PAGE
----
Single Tax and Rent
[Reprinted (with omission of an sample case) from the
Single Tax Review, 1921]
Editor Single Tax Review: On page 643 of the Public, July 3d
edition, occur these words:
"Every advantage civilization gives is reflected in
the value of land."
What shape does this reflection take? I take it that the reflection
is shown in the rent. In other words, rent is the product of
advantage. The more and higher advantages are the higher rent will be.
This high rent is not an evil, although on page 632 of the same issue
occurs these words:
"Rent returns nothing to society. It is pure graft,
ancient and venerated, but still graft none the less. Rent is the
bottomless sinkhole into which the wealth of the world is poured in
ever increasing volume."
The better civilization is the higher rent will be. If the Single Tax
had been in operation from the beginning of time, we would have rent.
John Orr, in his book, Taxation of Land Values, says:
"A hermit living alone will have the full total
produce that he makes. His wages will be very small as his labor
will not be near as effective as when he joins in co- operation in a
settled community where he has the advantages of civilization, such
as the use of roads and streets and railways, post office,
telephones, water supply, etc. His wages may be 50% of his total
produce now but more than the 100% formerly. The remaining 60% is
rent, the product of civilization's advantages, and the trouble lies
in this rent being diverted by an unwise system of taxation into
private pockets instead of into the public treasury, where it
belongs, as it is the result of community effort. In the first place
the hermit's rent is at zero. In the second instance it is 50% of
his total produce. It does not follow that he is worse off in the
second instance than he was in the first. The increase in the
proportion of rent to wages is not an evil."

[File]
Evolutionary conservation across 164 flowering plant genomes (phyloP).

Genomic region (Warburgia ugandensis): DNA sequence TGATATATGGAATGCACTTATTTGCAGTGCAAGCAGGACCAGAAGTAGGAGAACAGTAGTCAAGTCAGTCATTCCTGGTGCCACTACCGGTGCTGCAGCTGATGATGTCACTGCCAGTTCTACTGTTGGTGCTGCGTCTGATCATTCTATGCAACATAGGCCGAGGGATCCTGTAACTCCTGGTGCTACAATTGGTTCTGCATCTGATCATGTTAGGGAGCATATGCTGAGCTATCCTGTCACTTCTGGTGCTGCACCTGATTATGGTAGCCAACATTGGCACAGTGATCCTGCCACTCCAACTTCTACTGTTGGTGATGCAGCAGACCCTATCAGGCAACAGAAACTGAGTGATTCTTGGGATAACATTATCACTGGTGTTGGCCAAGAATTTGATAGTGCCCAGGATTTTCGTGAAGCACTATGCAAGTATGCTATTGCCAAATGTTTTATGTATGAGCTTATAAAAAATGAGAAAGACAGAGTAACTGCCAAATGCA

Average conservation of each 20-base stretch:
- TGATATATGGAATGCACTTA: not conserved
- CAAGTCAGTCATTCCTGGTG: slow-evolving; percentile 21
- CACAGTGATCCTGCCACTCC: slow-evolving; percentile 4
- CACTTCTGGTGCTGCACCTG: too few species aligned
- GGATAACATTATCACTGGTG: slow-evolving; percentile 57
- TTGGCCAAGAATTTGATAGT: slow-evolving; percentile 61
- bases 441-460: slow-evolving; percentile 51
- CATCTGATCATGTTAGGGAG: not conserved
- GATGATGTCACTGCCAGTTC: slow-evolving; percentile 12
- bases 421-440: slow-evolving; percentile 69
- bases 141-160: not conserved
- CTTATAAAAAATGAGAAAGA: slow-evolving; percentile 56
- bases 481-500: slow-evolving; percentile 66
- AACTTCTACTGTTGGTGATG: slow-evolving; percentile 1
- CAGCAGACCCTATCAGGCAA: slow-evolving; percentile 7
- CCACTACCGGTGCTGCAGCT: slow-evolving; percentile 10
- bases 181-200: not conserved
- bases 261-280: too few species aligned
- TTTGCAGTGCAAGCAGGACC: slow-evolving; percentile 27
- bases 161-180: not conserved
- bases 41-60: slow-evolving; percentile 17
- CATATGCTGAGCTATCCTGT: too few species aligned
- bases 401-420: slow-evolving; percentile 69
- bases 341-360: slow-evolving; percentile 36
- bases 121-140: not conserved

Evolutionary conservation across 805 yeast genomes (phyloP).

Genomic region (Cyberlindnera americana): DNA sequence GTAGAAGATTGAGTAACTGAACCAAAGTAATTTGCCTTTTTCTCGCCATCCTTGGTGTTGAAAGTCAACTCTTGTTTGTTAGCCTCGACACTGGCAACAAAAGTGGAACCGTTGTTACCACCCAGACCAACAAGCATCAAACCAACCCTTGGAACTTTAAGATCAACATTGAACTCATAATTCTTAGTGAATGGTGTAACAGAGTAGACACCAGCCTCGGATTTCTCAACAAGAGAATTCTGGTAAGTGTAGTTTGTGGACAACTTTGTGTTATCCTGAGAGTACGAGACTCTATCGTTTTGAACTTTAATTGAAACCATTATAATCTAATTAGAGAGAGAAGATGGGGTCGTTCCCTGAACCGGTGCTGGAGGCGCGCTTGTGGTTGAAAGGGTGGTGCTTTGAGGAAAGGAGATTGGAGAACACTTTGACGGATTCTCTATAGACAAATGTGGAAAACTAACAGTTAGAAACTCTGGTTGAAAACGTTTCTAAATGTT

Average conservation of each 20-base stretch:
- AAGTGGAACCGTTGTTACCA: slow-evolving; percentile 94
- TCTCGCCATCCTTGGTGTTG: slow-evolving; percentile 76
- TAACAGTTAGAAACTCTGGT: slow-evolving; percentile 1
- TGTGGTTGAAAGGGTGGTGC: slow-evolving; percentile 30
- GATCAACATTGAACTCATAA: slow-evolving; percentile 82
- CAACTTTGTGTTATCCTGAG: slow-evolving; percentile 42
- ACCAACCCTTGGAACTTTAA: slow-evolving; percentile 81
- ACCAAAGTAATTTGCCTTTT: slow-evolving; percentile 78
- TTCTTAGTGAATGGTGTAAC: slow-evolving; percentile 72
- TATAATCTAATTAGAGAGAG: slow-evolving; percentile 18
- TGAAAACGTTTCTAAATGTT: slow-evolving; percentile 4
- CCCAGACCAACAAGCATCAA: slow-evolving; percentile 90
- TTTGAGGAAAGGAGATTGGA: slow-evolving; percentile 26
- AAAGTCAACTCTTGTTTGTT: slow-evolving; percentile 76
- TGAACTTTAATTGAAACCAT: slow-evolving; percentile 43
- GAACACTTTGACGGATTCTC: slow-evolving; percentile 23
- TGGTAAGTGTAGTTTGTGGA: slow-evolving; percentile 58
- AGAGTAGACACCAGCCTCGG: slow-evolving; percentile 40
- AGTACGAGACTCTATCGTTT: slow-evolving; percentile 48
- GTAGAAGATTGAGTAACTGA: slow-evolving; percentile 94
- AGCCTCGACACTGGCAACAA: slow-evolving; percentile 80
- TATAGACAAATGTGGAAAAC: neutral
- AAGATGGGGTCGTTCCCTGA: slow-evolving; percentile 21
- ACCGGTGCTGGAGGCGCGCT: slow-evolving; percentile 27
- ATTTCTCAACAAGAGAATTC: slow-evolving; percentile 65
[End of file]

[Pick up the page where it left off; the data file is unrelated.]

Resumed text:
What effect will the introduction of the Single Tax have on rent? It
will act the same as the introduction of any labor saving machine. It
will relieve capital and labor from a burden and will tend to bring
other land into the available area, thus tending to raise absolute
rent, because where land is brought within the circle of better public
service, as in cities, rent is bound to increase. The product of
public service, or as is said in the first place, the advantages of
civilization is rent, land values reflecting the same. As far as
productive purposes are concerned, a graveyard might as well be in the
moon. There is a lot of land in the same class; where none of the
advantages of civilization are capable of being availed of. Land can
be bought here in Maryland for $6. an acre, but it pays better to pay
$300 or $400 an acre nearer the centre of population where all the
advantages of civilization can be availed of.
The most important effect of the Single Tax will be the equalization
of taxation; that is, it will make each person pay according to the
service he receives from government -- the only just basis of any tax,
because location values reflect the worth of government. No other
value does and each one determines for himself what it is worth by the
price or rent he pay^ for a given location. All tax administrators are
agreed that our present system produces the grossest inequalities and
in every State we find them resorting to various schemes to remedy the
evil. Our State Boards of Equalization and Review are all formed with
this object in view. Their labors will be useless until they adopt the
Single Tax. There is only one way and that the right way. The Single
Real estate is always held in one of three ways.
- 1st, where improvement value exceeds the site value.
- 2nd, where improvement value and site value are equal.
- 3rd, where undeveloped and underdeveloped land is held for a
Rent always being at top notch, and rent and taxes are one and the
same thing, taxes in the last analysis come out of rent.